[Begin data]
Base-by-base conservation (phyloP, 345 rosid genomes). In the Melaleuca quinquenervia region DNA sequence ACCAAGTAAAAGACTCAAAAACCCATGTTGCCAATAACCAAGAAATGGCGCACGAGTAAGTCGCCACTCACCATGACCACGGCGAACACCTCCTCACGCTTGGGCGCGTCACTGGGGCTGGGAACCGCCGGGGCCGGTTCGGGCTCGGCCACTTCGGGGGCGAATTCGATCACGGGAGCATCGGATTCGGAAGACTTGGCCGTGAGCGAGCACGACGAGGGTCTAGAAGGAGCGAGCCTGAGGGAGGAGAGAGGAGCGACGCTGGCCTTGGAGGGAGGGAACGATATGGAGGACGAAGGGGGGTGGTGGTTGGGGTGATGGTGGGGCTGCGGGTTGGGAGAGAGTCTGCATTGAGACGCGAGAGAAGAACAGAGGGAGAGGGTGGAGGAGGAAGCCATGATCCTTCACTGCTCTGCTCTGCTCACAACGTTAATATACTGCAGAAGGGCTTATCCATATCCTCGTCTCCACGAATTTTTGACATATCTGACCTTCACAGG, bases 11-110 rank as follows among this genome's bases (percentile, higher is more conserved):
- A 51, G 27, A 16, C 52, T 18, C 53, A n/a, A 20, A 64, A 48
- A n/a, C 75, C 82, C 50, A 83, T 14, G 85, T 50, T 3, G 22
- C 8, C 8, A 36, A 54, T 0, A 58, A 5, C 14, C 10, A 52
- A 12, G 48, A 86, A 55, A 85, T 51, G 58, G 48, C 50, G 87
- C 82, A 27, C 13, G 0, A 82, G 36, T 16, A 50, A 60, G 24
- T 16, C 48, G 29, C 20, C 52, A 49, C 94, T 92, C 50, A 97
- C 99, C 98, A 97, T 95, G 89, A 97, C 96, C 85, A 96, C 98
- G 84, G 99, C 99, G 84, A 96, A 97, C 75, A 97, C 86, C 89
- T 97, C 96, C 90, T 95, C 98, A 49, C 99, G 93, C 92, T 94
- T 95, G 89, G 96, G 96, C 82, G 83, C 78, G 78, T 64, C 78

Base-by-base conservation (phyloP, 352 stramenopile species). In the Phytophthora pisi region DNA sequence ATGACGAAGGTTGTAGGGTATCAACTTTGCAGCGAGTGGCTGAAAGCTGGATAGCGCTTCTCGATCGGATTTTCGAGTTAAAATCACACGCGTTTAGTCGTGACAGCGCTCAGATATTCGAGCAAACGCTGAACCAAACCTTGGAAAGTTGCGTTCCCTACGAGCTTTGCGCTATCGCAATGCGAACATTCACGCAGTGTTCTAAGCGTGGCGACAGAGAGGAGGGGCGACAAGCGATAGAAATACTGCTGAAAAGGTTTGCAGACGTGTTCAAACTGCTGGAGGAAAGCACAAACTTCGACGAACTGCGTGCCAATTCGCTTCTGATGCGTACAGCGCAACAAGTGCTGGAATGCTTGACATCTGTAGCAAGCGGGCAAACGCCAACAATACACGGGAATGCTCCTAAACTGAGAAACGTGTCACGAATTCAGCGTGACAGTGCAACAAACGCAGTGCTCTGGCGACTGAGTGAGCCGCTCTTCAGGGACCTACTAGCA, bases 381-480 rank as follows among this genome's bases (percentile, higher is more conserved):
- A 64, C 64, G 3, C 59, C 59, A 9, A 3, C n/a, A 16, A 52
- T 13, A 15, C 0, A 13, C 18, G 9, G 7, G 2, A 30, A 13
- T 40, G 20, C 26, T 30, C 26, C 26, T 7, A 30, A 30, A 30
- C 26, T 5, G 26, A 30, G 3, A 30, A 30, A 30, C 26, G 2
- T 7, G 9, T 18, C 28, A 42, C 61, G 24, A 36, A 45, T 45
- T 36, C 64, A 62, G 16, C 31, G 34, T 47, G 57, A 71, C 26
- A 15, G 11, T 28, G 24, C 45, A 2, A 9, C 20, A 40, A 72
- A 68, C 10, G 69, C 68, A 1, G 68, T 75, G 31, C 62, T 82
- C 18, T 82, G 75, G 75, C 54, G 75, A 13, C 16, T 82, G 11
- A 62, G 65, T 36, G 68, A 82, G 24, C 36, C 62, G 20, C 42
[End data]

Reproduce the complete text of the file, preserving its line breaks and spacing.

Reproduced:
Base-by-base conservation (phyloP, 345 rosid genomes). In the Melaleuca quinquenervia region DNA sequence ACCAAGTAAAAGACTCAAAAACCCATGTTGCCAATAACCAAGAAATGGCGCACGAGTAAGTCGCCACTCACCATGACCACGGCGAACACCTCCTCACGCTTGGGCGCGTCACTGGGGCTGGGAACCGCCGGGGCCGGTTCGGGCTCGGCCACTTCGGGGGCGAATTCGATCACGGGAGCATCGGATTCGGAAGACTTGGCCGTGAGCGAGCACGACGAGGGTCTAGAAGGAGCGAGCCTGAGGGAGGAGAGAGGAGCGACGCTGGCCTTGGAGGGAGGGAACGATATGGAGGACGAAGGGGGGTGGTGGTTGGGGTGATGGTGGGGCTGCGGGTTGGGAGAGAGTCTGCATTGAGACGCGAGAGAAGAACAGAGGGAGAGGGTGGAGGAGGAAGCCATGATCCTTCACTGCTCTGCTCTGCTCACAACGTTAATATACTGCAGAAGGGCTTATCCATATCCTCGTCTCCACGAATTTTTGACATATCTGACCTTCACAGG, bases 11-110 rank as follows among this genome's bases (percentile, higher is more conserved):
- A 51, G 27, A 16, C 52, T 18, C 53, A n/a, A 20, A 64, A 48
- A n/a, C 75, C 82, C 50, A 83, T 14, G 85, T 50, T 3, G 22
- C 8, C 8, A 36, A 54, T 0, A 58, A 5, C 14, C 10, A 52
- A 12, G 48, A 86, A 55, A 85, T 51, G 58, G 48, C 50, G 87
- C 82, A 27, C 13, G 0, A 82, G 36, T 16, A 50, A 60, G 24
- T 16, C 48, G 29, C 20, C 52, A 49, C 94, T 92, C 50, A 97
- C 99, C 98, A 97, T 95, G 89, A 97, C 96, C 85, A 96, C 98
- G 84, G 99, C 99, G 84, A 96, A 97, C 75, A 97, C 86, C 89
- T 97, C 96, C 90, T 95, C 98, A 49, C 99, G 93, C 92, T 94
- T 95, G 89, G 96, G 96, C 82, G 83, C 78, G 78, T 64, C 78

Base-by-base conservation (phyloP, 352 stramenopile species). In the Phytophthora pisi region DNA sequence ATGACGAAGGTTGTAGGGTATCAACTTTGCAGCGAGTGGCTGAAAGCTGGATAGCGCTTCTCGATCGGATTTTCGAGTTAAAATCACACGCGTTTAGTCGTGACAGCGCTCAGATATTCGAGCAAACGCTGAACCAAACCTTGGAAAGTTGCGTTCCCTACGAGCTTTGCGCTATCGCAATGCGAACATTCACGCAGTGTTCTAAGCGTGGCGACAGAGAGGAGGGGCGACAAGCGATAGAAATACTGCTGAAAAGGTTTGCAGACGTGTTCAAACTGCTGGAGGAAAGCACAAACTTCGACGAACTGCGTGCCAATTCGCTTCTGATGCGTACAGCGCAACAAGTGCTGGAATGCTTGACATCTGTAGCAAGCGGGCAAACGCCAACAATACACGGGAATGCTCCTAAACTGAGAAACGTGTCACGAATTCAGCGTGACAGTGCAACAAACGCAGTGCTCTGGCGACTGAGTGAGCCGCTCTTCAGGGACCTACTAGCA, bases 381-480 rank as follows among this genome's bases (percentile, higher is more conserved):
- A 64, C 64, G 3, C 59, C 59, A 9, A 3, C n/a, A 16, A 52
- T 13, A 15, C 0, A 13, C 18, G 9, G 7, G 2, A 30, A 13
- T 40, G 20, C 26, T 30, C 26, C 26, T 7, A 30, A 30, A 30
- C 26, T 5, G 26, A 30, G 3, A 30, A 30, A 30, C 26, G 2
- T 7, G 9, T 18, C 28, A 42, C 61, G 24, A 36, A 45, T 45
- T 36, C 64, A 62, G 16, C 31, G 34, T 47, G 57, A 71, C 26
- A 15, G 11, T 28, G 24, C 45, A 2, A 9, C 20, A 40, A 72
- A 68, C 10, G 69, C 68, A 1, G 68, T 75, G 31, C 62, T 82
- C 18, T 82, G 75, G 75, C 54, G 75, A 13, C 16, T 82, G 11
- A 62, G 65, T 36, G 68, A 82, G 24, C 36, C 62, G 20, C 42